My normal configuration of a public site on my servers involves using varnish for the page cache and setting expire page to 1 day. This mostly works quite well (the varnish module in Drupal takes care of clearing the varnish cache when you're creating/editing content).
We recently launched a new Drupal version of the Calgary French & International School (okay, I was just along for the tail end to help with the launch, Karin and Rob get the credit for all the work), which includes an ical feed for parents (generated from views of course).
That's an excellent thing - parents can subscribe to the feed and have all the upcoming events on their mobile device (or google calendar, or both). But we discovered that although it works great on the Mac desktop, it wasn't working well for iOS (i.e. the iPhone). It would poll frequently enough, but only actually update once a day.
It turned out that these two devices are interpreting the http header 'cache-control' differen…
The 4.3 version of CiviCRM that first came out in April 2013 addresses a key problem with CiviCRM for large organizations: namely, accounting integration.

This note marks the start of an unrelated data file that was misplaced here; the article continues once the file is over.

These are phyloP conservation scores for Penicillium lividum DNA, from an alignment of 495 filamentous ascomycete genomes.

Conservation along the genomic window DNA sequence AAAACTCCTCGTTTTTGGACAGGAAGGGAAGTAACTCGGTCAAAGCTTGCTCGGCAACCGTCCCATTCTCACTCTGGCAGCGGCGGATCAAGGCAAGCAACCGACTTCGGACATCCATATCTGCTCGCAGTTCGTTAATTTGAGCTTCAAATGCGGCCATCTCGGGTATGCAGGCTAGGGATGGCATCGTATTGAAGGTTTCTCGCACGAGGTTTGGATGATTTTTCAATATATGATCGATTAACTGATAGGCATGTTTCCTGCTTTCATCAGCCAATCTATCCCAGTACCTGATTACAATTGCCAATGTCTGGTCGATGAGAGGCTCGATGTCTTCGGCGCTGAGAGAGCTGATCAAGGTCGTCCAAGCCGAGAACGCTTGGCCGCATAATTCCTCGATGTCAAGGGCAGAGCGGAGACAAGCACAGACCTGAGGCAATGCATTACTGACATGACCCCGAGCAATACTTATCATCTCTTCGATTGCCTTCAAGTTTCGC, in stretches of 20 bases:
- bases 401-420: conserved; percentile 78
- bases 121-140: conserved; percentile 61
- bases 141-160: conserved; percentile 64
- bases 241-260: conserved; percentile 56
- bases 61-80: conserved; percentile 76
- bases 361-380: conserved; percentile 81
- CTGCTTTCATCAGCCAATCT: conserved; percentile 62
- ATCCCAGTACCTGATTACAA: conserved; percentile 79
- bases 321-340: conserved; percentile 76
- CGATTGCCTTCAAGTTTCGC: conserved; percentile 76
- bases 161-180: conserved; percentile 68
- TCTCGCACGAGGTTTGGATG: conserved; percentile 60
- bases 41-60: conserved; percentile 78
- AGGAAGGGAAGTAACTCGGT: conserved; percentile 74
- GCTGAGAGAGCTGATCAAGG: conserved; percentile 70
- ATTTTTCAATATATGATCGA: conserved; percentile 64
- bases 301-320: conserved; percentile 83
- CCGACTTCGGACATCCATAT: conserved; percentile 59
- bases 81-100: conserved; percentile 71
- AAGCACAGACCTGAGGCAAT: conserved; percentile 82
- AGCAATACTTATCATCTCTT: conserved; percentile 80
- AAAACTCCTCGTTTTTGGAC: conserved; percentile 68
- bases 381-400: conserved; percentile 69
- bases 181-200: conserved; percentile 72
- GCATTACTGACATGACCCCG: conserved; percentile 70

So what exactly does that mean, and how does it work? Since I'm working on a big migration to CiviCRM, and the client has "accounting integration" needs, I've been diving in and trying to understand the nitty gritty. Since I started, 4.4 is now out, and 4.5 is almost out, and I understand they've made some improvements, so this is now a bit dated, but still might be helpful.
First off, "accounting integration" doesn't mean that CiviCRM will now replace your accounting package, but the goal is to make it play nicer. The key issue for my client is that reports coming out of their current system are used as input for their accounting system, so it needs to speak the same language - i.e. things like GL account codes, and double entry accounting for things like contributions where the donor is promisin…
and sent the link off to some friends and family. They had some good things to say, and some of that helped me clean it up a bit. But the feedback and discussions I had also helped me to step back a bit from the specifics of that proposal and think more generally about the problem.
The problem I'm talking about is a mash-up of technical detail, privacy concerns, security concerns and good old fashioned apocalypse with a dash of conspiracy anti-government kind of stuff. So there's definitely more than one way to look at it. I like to think of it as "collapse of trust on the Internet as we know it".
Here's the scenario: at some point in the next 5 years, a method is discovered that allows people with enough computer power to decrypt 'secure' https connections. Once this is generally known to the public (e.g. via a leak like that of Mr. Snowde…